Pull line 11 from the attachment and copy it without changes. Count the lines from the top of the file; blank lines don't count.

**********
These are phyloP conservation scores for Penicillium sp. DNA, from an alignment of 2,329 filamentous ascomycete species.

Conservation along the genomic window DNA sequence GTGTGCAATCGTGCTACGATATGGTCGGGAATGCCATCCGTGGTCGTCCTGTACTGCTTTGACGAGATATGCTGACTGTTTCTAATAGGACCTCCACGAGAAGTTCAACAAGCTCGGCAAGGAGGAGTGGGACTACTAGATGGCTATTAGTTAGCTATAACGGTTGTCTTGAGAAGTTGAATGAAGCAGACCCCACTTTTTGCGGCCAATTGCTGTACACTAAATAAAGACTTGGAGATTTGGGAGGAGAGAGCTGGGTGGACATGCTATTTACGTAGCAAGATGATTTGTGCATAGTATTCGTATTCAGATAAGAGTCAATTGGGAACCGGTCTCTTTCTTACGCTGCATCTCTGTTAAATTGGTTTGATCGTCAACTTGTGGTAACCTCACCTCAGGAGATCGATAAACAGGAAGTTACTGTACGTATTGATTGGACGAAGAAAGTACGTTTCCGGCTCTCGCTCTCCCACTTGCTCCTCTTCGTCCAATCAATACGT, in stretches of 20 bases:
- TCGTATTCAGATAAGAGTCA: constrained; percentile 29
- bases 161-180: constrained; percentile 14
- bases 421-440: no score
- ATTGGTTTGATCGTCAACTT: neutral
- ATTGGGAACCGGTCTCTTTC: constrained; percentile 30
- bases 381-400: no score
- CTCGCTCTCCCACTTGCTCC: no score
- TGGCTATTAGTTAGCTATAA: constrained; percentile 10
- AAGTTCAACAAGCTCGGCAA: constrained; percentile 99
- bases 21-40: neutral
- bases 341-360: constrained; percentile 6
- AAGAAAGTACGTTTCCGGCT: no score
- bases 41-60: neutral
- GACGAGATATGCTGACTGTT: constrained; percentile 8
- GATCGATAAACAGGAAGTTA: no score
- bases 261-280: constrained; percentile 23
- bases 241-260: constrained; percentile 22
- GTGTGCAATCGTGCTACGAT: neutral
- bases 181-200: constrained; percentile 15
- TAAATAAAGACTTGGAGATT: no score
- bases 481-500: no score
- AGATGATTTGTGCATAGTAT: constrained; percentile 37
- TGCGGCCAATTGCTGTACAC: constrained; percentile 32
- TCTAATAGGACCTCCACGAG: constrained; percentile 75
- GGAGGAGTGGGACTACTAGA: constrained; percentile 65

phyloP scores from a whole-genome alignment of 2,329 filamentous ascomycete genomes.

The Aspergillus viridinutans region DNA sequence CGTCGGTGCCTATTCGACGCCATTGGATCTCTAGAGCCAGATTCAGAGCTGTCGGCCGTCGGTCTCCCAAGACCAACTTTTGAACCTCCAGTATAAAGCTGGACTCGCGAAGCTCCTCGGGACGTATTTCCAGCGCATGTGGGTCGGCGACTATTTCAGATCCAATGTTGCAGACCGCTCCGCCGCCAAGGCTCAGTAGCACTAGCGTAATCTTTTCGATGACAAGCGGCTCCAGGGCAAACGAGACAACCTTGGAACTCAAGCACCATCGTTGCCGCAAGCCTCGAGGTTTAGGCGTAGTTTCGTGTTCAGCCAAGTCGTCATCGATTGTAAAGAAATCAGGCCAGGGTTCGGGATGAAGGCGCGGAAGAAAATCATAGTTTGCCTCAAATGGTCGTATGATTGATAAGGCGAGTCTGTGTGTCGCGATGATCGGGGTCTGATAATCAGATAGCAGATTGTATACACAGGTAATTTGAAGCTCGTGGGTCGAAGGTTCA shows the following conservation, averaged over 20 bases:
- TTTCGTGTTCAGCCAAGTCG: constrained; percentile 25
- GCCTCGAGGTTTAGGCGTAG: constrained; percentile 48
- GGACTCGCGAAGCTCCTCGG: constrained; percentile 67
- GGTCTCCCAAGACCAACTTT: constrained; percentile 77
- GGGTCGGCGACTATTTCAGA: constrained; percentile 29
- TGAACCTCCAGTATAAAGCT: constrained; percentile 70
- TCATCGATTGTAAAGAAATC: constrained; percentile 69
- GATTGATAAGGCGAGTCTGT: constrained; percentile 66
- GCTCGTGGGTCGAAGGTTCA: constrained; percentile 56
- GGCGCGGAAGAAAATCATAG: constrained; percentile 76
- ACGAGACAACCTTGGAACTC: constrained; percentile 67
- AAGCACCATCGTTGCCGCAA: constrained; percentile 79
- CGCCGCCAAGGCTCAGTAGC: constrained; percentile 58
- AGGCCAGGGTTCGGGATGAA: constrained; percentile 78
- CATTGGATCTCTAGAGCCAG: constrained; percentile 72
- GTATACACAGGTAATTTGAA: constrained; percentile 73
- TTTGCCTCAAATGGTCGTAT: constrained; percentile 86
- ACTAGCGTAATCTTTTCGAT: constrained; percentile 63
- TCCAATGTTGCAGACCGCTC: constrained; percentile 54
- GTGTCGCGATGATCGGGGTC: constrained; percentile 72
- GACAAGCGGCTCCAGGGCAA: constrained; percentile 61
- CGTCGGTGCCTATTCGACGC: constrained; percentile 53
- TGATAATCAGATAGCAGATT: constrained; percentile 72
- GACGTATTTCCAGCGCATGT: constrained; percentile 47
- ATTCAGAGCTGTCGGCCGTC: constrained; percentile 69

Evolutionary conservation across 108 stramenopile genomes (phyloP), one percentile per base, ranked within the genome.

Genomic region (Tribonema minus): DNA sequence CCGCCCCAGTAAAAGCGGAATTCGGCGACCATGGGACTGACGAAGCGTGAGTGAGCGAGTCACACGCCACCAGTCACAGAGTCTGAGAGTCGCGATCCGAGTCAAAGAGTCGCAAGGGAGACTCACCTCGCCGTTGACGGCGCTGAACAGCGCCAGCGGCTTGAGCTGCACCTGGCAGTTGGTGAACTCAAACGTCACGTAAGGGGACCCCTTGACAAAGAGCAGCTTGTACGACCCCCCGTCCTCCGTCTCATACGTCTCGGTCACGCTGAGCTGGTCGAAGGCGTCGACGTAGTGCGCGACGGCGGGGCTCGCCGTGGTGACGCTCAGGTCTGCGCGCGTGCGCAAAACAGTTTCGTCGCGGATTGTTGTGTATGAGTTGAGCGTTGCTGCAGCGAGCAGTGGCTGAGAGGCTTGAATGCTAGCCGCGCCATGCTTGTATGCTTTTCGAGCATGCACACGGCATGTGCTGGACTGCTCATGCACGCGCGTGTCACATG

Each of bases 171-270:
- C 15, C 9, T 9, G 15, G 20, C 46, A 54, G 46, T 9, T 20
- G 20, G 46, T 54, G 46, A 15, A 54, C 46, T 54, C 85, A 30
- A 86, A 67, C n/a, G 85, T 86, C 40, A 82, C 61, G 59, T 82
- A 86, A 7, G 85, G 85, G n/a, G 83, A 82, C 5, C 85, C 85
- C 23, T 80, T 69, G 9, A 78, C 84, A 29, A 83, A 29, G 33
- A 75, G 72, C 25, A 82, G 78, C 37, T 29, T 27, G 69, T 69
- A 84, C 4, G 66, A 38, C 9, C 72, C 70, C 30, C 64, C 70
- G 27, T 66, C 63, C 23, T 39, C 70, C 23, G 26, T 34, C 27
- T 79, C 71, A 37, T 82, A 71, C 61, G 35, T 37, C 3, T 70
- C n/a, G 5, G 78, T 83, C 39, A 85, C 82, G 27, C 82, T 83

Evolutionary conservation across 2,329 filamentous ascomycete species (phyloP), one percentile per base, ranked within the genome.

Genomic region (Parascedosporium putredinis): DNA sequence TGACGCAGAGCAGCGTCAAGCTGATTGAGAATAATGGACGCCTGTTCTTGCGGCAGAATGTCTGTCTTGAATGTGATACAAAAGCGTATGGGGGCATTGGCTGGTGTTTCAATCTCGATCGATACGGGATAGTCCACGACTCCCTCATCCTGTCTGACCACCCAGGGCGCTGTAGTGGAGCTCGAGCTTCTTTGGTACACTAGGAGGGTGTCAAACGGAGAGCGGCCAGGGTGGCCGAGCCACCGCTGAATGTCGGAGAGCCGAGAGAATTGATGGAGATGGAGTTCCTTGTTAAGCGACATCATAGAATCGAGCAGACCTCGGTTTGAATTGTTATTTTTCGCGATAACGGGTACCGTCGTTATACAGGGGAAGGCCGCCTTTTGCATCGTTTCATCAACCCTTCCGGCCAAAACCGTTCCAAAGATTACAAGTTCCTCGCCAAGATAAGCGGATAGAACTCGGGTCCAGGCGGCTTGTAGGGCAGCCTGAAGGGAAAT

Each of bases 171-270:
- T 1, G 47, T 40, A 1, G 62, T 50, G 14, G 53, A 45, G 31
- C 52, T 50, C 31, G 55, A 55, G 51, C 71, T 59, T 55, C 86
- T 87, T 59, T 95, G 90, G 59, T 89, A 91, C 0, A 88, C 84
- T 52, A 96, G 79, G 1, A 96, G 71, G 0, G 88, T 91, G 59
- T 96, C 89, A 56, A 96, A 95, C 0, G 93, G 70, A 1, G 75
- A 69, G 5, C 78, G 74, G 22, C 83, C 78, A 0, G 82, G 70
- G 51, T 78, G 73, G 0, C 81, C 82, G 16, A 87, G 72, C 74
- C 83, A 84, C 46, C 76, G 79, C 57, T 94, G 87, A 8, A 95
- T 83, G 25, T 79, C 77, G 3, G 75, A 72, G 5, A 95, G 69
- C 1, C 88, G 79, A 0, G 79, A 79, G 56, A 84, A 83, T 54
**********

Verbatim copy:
- AAGTTCAACAAGCTCGGCAA: constrained; percentile 99